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Lee Fletcher

Hearing Healthcare Provider

30 March 2017 - 7.88K Views

Personal Sound Amplification Devices are devices which can be purchased over the counter and purely amplify all sounds and noises in all environments , and have not been approved by the FDA. Due to these devices amplifying all environmental sounds and noises, we find that a majority of our patients will not benefit from the PSAP's as one of their major difficulties which we have encountered is hearing the clarity of speech when there is background noise present, such as when they go to a restaurant. The PSAP's will amplify everything therefore making it even more difficult for them to hear in that situation. As you can buy these devices over the counter without having a prior consultation, there is the risk of causing trauma to the ear. Hearing aids are medical devices which are selected based on a thorough consultation with an audiologist who will assess the type and severity of your hearing loss and prescribe hearing loss, based on your assessment results as well as communicative needs. The audiologist will also be able to identify whether there is a serious condition in which you may need to be referred to a doctor or ENT for further assessment and management. The hearing aids are then programmed according to your hearing loss and can be adjusted at any stage, whereas PSAP's cannot be adjusted. Together you and your audiologist will put together a plan to improve your hearing and quality of life, and you will always have your audiologist as your support!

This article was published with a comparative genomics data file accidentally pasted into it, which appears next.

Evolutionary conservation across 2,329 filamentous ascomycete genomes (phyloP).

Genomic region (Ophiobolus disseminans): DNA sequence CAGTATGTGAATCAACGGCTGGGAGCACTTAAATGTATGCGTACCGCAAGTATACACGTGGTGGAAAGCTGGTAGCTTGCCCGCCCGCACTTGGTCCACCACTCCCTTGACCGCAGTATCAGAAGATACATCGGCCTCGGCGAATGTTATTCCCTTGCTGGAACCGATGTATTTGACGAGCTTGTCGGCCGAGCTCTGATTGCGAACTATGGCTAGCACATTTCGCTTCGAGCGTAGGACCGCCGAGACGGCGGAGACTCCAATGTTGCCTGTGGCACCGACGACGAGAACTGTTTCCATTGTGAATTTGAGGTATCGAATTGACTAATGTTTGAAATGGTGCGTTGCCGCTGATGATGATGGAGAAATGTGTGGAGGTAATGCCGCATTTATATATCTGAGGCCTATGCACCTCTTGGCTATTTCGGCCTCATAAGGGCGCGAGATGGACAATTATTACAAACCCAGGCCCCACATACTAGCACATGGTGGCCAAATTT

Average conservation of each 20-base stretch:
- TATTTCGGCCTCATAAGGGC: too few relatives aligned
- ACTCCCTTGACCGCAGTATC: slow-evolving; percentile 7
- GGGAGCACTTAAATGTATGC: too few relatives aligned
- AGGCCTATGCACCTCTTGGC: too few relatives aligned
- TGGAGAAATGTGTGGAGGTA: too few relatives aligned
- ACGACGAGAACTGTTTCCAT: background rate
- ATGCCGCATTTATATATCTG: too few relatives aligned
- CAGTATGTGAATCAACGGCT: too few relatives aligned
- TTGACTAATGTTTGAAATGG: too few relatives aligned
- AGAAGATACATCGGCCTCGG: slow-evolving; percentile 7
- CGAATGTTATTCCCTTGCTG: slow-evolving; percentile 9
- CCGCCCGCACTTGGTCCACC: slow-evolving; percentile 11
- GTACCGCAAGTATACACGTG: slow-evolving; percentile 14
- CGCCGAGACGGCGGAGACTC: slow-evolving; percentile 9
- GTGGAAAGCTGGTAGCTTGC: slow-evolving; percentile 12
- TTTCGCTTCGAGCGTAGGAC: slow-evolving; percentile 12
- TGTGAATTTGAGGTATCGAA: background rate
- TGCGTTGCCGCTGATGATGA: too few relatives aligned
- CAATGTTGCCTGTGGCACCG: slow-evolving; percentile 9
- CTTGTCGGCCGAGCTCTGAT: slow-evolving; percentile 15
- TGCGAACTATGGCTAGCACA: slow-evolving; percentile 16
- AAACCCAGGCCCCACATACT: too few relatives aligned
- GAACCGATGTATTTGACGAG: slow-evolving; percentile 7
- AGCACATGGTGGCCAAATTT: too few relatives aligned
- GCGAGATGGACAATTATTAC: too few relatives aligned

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Professional Member

Professional Member

29 March 2017 - 7.88K Views

PSAPs amplify sounds but do not address other components of hearing loss. PSAPs have not been approved by the Food and Drug Administration as a medical device like hearing aids. A patient should check with their provider before making a decision on purchasing any device that has to do with their hearing. The PSAP is not specific to a patients hearing loss and is factory programmed unlike hearing aids which can be adjusted by the provider for a patients specific needs.